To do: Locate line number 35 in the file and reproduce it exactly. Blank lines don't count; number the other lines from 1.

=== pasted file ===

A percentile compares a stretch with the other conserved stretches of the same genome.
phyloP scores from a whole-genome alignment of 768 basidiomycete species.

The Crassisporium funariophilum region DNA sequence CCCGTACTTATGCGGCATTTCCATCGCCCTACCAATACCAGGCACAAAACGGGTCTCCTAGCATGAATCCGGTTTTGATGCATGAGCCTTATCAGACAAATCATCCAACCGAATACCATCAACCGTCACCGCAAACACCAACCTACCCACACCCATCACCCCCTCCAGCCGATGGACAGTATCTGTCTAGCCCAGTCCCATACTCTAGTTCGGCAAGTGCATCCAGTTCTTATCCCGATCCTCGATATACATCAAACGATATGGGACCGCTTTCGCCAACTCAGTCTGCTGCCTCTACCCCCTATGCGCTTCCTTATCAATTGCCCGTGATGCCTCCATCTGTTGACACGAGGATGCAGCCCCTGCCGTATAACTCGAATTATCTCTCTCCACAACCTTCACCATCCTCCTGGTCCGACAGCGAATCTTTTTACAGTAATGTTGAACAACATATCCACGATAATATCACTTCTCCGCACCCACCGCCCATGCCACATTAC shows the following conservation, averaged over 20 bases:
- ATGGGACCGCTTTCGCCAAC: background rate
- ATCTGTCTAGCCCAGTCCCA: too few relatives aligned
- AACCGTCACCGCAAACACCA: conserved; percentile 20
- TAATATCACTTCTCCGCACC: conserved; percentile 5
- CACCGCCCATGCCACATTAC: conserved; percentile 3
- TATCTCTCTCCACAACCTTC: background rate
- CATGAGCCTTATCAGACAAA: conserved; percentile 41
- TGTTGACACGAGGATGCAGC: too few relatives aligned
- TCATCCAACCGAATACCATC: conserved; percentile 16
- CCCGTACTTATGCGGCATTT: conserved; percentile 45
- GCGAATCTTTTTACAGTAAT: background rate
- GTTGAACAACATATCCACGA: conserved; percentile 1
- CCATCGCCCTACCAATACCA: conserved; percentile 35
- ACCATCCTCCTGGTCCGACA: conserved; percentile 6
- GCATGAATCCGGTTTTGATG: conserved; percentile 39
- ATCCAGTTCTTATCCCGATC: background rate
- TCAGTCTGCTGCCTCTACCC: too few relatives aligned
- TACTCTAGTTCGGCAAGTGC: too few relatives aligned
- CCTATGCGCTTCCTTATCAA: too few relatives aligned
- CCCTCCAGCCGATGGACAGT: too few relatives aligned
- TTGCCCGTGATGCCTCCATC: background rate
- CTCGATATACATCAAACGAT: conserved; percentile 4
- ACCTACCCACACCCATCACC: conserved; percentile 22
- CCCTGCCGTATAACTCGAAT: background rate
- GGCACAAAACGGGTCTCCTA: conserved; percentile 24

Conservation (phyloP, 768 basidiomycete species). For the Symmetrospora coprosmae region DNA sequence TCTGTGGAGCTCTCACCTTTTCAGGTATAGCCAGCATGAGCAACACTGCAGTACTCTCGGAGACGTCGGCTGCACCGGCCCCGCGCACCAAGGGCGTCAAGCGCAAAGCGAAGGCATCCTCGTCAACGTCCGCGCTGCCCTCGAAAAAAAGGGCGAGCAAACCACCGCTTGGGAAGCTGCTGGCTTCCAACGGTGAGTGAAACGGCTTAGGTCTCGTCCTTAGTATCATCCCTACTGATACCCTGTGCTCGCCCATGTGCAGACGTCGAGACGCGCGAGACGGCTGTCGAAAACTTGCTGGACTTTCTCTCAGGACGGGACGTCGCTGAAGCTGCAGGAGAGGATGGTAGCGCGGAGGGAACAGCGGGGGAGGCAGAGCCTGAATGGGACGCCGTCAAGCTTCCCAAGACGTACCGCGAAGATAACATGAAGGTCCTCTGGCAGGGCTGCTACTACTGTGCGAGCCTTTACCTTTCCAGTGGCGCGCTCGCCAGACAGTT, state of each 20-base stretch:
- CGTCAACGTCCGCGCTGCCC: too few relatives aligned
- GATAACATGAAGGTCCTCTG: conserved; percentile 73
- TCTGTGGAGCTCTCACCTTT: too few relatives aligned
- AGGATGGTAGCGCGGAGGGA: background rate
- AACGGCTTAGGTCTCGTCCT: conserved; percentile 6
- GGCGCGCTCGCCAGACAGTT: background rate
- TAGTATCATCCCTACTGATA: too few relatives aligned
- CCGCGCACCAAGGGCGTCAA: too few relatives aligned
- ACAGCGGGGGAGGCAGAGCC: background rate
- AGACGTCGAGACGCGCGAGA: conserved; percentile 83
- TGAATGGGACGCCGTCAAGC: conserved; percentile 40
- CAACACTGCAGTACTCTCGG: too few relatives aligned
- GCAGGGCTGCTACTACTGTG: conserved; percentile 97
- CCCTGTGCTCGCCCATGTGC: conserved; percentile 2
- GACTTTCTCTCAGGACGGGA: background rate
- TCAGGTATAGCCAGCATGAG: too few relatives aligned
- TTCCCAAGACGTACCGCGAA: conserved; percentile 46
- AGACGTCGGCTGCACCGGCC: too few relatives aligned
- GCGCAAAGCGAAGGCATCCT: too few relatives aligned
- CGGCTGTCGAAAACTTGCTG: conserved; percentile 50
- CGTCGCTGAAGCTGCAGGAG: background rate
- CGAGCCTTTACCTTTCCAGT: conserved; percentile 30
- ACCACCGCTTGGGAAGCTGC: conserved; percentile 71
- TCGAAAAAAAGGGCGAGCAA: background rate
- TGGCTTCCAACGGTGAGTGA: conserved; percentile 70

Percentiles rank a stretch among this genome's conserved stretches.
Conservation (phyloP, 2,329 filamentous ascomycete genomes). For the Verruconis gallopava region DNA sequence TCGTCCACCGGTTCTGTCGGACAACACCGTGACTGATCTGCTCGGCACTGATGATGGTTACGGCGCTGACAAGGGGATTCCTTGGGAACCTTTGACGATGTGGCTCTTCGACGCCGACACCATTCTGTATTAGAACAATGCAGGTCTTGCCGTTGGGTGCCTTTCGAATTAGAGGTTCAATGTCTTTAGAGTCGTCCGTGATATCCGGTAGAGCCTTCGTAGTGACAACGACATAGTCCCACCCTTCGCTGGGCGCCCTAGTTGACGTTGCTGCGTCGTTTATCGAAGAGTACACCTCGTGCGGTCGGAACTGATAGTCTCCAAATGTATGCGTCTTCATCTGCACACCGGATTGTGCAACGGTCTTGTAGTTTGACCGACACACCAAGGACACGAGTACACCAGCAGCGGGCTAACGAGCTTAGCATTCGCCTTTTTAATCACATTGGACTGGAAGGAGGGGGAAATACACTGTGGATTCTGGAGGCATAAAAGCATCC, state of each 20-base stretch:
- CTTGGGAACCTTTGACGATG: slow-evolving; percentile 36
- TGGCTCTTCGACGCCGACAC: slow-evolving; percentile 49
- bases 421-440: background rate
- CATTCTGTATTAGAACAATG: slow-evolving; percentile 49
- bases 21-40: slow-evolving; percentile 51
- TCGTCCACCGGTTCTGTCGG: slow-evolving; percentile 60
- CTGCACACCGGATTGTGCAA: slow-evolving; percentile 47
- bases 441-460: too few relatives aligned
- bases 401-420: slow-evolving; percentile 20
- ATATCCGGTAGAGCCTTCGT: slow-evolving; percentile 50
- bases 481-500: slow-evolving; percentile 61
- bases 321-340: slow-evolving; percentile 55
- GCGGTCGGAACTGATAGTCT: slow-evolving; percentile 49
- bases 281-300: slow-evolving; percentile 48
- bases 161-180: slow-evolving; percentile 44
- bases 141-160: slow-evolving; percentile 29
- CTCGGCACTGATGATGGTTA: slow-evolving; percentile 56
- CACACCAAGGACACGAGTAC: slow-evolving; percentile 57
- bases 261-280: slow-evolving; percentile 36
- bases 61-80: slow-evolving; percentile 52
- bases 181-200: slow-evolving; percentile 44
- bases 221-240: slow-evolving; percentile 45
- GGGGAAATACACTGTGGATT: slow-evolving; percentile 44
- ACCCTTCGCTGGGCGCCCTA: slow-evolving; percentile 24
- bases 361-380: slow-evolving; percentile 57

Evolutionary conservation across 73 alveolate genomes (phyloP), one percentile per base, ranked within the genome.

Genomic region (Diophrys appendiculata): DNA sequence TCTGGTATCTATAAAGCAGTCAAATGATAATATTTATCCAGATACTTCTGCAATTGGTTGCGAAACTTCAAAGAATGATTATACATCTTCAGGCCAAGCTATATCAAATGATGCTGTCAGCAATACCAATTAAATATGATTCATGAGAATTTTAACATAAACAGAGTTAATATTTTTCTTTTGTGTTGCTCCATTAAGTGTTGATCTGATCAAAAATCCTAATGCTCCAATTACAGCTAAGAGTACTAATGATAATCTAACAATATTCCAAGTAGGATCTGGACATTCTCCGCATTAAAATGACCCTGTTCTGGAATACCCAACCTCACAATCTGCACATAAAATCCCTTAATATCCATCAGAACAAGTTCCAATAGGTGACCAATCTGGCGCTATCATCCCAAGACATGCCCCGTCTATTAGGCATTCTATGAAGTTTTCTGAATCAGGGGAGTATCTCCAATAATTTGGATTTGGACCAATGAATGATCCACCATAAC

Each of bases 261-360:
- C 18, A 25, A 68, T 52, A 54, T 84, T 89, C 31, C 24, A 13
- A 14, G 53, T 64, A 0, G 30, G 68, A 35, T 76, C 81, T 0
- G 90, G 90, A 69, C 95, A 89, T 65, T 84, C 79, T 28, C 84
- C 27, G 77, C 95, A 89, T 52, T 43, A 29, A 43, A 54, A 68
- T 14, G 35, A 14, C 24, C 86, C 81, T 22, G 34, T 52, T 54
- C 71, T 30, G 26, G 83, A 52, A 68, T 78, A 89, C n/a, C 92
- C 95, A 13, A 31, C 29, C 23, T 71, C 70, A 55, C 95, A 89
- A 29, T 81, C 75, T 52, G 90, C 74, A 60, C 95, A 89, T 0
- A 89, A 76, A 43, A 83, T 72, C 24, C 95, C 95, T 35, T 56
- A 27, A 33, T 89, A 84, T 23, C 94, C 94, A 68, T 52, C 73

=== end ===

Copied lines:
- GGCGCGCTCGCCAGACAGTT: background rate